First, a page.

Muscogee County Tax Commissioner Lula Huff won’t meet the Sept. 1 deadline required for submitting the tax digest to the Georgia Department of Revenue this year, she said in a recent interview with the Ledger-Enquirer.
The setback is due to the Muscogee County Tax Assessor’s conversion to new software and the reassessment of about 70,000 parcels, Huff said. That pushed the deadline for property tax assessment appeals from Aug. 1 to Aug. 14.
To file for the extension, Huff will have to get a letter from the Board of Tax Assessors, and maybe even Columbus Council, to substantiate the request, she said. It’s the first time she will file for an extension in 20 years.
“The last day for appeals is 8/14,” she wrote in an email. “I have to wait on the tax assessors to give me the books, which I do not anticipate it will be on 8/15 and I have preparation that has to be done before it is delivered.
“An extension can be granted for 30 days,” she added. “I anticipate less than that. ... I have spoken with the Department of Revenue and I do not foresee a problem.”
The complication is just the latest associated with the Tax Assessor’s conversion to new software, while at the same time conducting a countywide reassessment of properties. As a result of the two projects, the Tax Assessor’s Office, under the management of Chief Appraiser Betty Middleton, had to delay the mailing of tax notices by about 30 days.
Normally, tax notices would have been mailed June 1 and tax bills Aug. 1, with first and final installments due Oct. 1 and Dec 1.
This year, tax notices were issued June 30. Tax bills won’t be mailed until Oct. 1. There will only be one required installment this year, which will be due on Dec. 1. Property owners still going through the appeal process on Dec. 1 will be required to pay 85 percent, officials said. The money will be refunded if the appeal is granted.
Huff said her office usually receives books from the assessor in June. She is then required to submit the digest to the Department of Revenue by Sept. 1. Tax bills can’t be mailed until she receives approval from the DOR. Once approved, she is required to bill taxpayers, allowing them 60 days to make payment.
“The problem now is that the 45 days notice that the Tax Assessor sent out, pushed the time back to Aug. 14 for appeals,” she explained. “In order to have an Oct. 1 deadline, it had to be Aug. 1. ... I don’t know how long after that it’s going to take for the tax assessors to finish their process before I get the books. And then I have to do my preparation on the books. So there’s no way I can make a Sept. 1 deadline.”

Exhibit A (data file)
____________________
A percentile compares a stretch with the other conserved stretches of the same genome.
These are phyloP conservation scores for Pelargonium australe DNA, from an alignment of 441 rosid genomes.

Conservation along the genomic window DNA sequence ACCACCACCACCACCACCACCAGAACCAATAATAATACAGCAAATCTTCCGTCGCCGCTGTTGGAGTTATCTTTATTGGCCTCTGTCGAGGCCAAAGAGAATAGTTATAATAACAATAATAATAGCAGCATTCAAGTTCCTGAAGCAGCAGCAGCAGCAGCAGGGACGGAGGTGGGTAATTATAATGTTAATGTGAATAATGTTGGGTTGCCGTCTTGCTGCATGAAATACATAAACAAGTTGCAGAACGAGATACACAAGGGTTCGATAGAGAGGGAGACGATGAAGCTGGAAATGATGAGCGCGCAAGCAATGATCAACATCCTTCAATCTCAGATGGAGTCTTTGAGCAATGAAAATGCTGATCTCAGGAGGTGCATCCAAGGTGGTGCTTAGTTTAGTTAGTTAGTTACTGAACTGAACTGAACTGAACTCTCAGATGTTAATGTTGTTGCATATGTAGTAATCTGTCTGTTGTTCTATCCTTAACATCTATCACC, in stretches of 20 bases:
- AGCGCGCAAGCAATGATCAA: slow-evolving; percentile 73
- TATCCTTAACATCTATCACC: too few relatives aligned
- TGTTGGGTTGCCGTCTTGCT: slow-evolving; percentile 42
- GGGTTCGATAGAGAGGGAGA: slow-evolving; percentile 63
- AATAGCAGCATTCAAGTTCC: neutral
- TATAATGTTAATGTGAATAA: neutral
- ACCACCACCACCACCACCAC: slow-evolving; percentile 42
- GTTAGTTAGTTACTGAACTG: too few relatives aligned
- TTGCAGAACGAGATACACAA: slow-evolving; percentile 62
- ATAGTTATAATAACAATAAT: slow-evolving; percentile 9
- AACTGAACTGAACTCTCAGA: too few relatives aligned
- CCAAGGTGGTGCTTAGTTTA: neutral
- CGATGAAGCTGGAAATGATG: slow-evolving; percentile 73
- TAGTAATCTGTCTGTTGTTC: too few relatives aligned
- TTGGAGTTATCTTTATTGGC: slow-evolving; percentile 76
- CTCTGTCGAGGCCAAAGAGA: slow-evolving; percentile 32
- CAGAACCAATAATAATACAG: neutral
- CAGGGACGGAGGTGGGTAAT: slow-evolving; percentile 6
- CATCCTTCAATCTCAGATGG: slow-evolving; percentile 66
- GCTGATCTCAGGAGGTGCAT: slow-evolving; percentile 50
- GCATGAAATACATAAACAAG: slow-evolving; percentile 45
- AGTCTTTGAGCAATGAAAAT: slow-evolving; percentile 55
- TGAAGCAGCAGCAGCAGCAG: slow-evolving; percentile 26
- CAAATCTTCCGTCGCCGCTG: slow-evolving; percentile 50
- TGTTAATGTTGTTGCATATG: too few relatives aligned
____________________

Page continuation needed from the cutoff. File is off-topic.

Huff said her staff will double their efforts to mail out tax bills by Oct. 1.
“My folks are going to work overtime,” she said. “... We’re going to work Saturday, we’re going to work Sunday, we’re going to do whatever it takes to have those bills on the street on Oct. 1.”
There’s also the issue of appeals, which have skyrocketed this year due to significant increases in some property tax assessment.
Under Georgia code, the State Revenue Commissioner “shall not approve a digest …when 8 percent or more of the assessed value in dispute is on appeal AND 8 percent or more of the number of properties is on appeal,” according to information provided by City Attorney Clifton Fay.
The Muscogee digest approval would be jeopardized if the number of appeals reaches 5,548 parcels, according to Huff’s email, but she said she doesn’t think that will happen.
“As of today, July 18, 845 appeals have been received and are being processed by the Tax Assessors,” the email reads. “This represents 1.2 percent of the total digest. That averages about 47 appeals per day for 18 days since the appeals were mailed. Based on this average, approximately 2,113 appeals would be received during the 45 day appeal period, versus the threshold of 5,548.”
But, according to Fay, there is a two-part standard that must be met before any county’s digest is in jeopardy, involving a combination of the assessed value and the number of properties on appeal.
“In addition, any appeal which is resolved before the digest is submitted to the State Revenue Commissioner would not count toward the ‘8 percent’ threshold,” he wrote in an email.
Reynolds Bickerstaff, chief Xperience officer for Bickerstaff Parham Real Estate, said it’s a complicated situation that won’t be easily resolved. He said tax officials should consider using the assessed values from 2016 this year, which would give them more time to make sure tax assessments are correct in 2018.
“Any time you’re rolling out something like this, you never have enough time, and you could always use more time to execute it,” he said. “And I think a lot of folks have underestimated the number of appeals and the staff’s ability to review these appeals as they come in.
“Even if we don’t cross the threshold, gosh, if we get 2,000, 3,000, 4,000 appeals, that’s still a lot to process,” he said. “... I just think there’s going to be a lot of work ahead.”
Bickerstaff also raised questions about the impact delays will have on the city and Muscogee County School District, which rely on the digest for revenue. The city and school district receive 40 and 60 percent of the taxes, respectively.
“I’m concerned that the general public doesn’t understand what’s at risk here with our tax payments,” he said. “... Taxpayers do not have to make a payment until Dec. 1, when normally 60 percent of our bill would’ve been paid on Oct. 1. That’s 60 days the school board and the city will have to forgo revenue from property tax assessments.”